New 800-room convention hotel coming to downtown Kansas City - KCTV5

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New 800-room convention hotel coming to downtown Kansas City

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Kansas City leaders and development officials plan to build a $300 million, 800-room downtown hotel to address a lodging shortfall that has caused numerous conventions to look elsewhere. Kansas City leaders and development officials plan to build a $300 million, 800-room downtown hotel to address a lodging shortfall that has caused numerous conventions to look elsewhere.
Plans, which will be formally unveiled Monday, call for a Hyatt to open in 2018 near Kansas City Convention Center's Grand Ballroom and the Kauffman Center for the Performing Arts. Plans, which will be formally unveiled Monday, call for a Hyatt to open in 2018 near Kansas City Convention Center's Grand Ballroom and the Kauffman Center for the Performing Arts.
The city is helping to finance the hotel under a deal that caps its obligation at roughly $2 million a year for 25 years, which Kansas City Manager Troy Schulte called a "cash model." The city is helping to finance the hotel under a deal that caps its obligation at roughly $2 million a year for 25 years, which Kansas City Manager Troy Schulte called a "cash model."
KANSAS CITY, MO (KCTV/AP) -

The plan for a $300 million, 800-room convention center hotel to go up near the Kauffman Center for the Performing Arts took a big step forward Thursday when the Kansas City Council unanimously approved tax incentive financing for the project.

The TIF uses future gains in taxes to subsidize the project.

The city has long been criticized for not having enough hotel space to book big conventions or secure a Super Bowl. Hyatt plans to open a convention hotel in 2018. It will employ about 350 people full time.

The city owns about 75 percent of the property in the area of West 16th Street and Baltimore Avenue. They want to buy out the American Hereford Association building and use the space for the hotel.

The city is helping to finance the hotel under a deal that caps its obligation at roughly $2 million a year for 25 years, which Kansas City Manager Troy Schulte called a "cash model." The plan won't require the city to kick in more money if the hotel doesn't meet financial projections. The hotel also would get other city and county tax incentives.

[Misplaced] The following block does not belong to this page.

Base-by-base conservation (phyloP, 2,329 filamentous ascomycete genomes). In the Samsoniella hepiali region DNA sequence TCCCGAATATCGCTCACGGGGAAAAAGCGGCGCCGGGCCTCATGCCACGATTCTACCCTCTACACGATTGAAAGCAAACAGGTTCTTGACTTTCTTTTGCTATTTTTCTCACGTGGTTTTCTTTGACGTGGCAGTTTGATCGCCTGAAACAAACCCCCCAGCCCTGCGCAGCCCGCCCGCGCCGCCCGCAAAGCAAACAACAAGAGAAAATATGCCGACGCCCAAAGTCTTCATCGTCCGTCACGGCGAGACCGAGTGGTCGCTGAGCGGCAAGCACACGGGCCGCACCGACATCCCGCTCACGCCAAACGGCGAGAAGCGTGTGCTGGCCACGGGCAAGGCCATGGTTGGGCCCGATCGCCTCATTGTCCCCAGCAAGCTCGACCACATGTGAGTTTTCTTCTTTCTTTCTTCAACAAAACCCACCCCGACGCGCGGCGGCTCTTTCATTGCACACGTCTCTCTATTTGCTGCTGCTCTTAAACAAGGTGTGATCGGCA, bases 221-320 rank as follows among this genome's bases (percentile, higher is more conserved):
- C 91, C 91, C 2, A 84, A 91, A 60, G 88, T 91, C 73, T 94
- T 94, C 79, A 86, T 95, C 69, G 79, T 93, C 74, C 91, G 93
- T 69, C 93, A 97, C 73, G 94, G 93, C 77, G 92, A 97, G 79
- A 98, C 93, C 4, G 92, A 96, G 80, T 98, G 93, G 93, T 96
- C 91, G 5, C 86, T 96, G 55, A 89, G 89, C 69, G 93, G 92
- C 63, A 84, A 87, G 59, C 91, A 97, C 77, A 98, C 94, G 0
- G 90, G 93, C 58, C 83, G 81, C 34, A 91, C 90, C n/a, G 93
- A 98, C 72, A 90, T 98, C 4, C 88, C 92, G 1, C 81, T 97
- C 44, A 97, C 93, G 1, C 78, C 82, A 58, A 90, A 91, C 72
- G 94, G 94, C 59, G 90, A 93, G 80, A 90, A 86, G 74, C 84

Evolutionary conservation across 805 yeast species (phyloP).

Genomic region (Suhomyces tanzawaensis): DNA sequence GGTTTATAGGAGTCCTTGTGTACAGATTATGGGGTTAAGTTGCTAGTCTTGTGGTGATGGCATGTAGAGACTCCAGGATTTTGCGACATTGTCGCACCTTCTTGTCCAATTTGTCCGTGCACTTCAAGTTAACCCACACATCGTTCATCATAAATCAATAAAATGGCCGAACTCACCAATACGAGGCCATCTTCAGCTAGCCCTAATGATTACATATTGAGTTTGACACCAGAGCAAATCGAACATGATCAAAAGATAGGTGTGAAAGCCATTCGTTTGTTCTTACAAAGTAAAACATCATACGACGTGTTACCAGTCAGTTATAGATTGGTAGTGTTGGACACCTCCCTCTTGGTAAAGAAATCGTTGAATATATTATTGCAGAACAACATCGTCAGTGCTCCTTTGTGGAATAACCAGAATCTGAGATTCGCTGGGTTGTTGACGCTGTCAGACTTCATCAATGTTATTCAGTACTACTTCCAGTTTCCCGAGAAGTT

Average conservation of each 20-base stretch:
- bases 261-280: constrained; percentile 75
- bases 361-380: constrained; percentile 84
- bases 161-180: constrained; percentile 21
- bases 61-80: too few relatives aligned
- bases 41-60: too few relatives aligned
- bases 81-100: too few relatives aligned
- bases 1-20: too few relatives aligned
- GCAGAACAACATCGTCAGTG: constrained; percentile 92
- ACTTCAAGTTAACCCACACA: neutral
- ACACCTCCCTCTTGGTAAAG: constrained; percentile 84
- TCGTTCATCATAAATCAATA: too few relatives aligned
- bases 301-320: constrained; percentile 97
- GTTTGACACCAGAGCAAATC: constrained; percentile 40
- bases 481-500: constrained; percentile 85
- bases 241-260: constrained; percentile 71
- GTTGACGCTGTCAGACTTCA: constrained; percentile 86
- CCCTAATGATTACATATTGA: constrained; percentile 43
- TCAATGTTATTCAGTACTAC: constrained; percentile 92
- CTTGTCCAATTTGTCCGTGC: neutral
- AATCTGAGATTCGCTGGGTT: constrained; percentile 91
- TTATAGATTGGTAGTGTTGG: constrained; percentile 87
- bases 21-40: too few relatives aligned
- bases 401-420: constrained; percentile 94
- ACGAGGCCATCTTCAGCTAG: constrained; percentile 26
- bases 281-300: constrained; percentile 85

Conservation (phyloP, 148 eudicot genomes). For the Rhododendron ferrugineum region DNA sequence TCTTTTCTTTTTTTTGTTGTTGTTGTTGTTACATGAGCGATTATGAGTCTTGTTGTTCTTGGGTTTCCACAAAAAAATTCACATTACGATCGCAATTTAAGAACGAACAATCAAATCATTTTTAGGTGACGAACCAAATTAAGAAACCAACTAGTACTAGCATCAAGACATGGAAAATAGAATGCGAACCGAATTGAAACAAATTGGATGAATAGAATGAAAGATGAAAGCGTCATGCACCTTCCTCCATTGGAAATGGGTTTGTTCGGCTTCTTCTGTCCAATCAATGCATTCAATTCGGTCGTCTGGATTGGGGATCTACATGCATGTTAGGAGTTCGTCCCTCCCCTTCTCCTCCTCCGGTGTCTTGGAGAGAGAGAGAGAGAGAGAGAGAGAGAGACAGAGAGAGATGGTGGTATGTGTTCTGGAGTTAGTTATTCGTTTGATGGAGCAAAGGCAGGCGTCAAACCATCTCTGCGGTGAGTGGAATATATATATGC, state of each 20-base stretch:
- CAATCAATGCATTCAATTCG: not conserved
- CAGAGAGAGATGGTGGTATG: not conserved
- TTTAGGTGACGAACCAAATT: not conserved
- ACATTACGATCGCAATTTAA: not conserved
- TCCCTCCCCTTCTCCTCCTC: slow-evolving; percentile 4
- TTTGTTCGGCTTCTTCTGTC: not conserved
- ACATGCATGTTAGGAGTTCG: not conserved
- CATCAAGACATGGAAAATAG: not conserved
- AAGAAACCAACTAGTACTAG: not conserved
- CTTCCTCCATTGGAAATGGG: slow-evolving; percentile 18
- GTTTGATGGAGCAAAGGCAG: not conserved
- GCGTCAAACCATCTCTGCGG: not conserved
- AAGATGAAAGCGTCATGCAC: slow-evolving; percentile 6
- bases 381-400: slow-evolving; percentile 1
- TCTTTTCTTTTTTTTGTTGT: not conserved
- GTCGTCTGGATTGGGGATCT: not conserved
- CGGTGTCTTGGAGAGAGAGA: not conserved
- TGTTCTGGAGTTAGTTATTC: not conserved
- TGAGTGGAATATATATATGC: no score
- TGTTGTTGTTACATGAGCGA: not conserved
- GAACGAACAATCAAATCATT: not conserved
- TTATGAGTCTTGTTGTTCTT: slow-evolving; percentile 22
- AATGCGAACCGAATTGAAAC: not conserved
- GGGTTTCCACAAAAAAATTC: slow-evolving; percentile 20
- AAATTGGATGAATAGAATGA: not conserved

"I think it's a great idea. I know I've had trouble getting hotels in the past so I mean it only makes sense to me, I'm surprised it took this long," said Daniel Gamm.

People at the Power and Light District who spoke with KCTV5 News are excited about the prospect.

"I couldn't be more thrilled. I think just the boost and exposure it's going to bring. I mean you see some of the buzz around the city lately the last year or two with some of the different things that are happening and people are getting really excited about Kansas City and we're really excited about Kansas City, so I'm really stoked for people to be able to come and stay downtown and experience downtown KC," Timothy McMahon said.

"We've literally bled conventions because of a lack of close-in, top-quality hotels," said Michael Burke, a former city councilman and lawyer who is leading the hotel development team. "We finally came up with funding solutions that met the city's and the developers' needs."

Ronnie Burt, president and chief executive of Visit KC, the area's convention and visitors marketing agency, estimated that Kansas City has missed out on $3 billion worth of economic impact over the last 10 years because of insufficient lodging.

"This opens up whole new markets to us," Burt said. "It's a game changer for our hospitality industry."

The proposal represents a three-year effort. The project team has spent about $1 million in private funds on research and planning. 

Some say the hotel will bring $300 million to the local economy. Others dispute those figures, saying TIFs take taxes away from schools, libraries and health services.

Some business owners at the city council meeting were concerned about the catering monopoly. The next step is final costs analysis.

An official website HereToStayKC.com will also be unveiled Monday.

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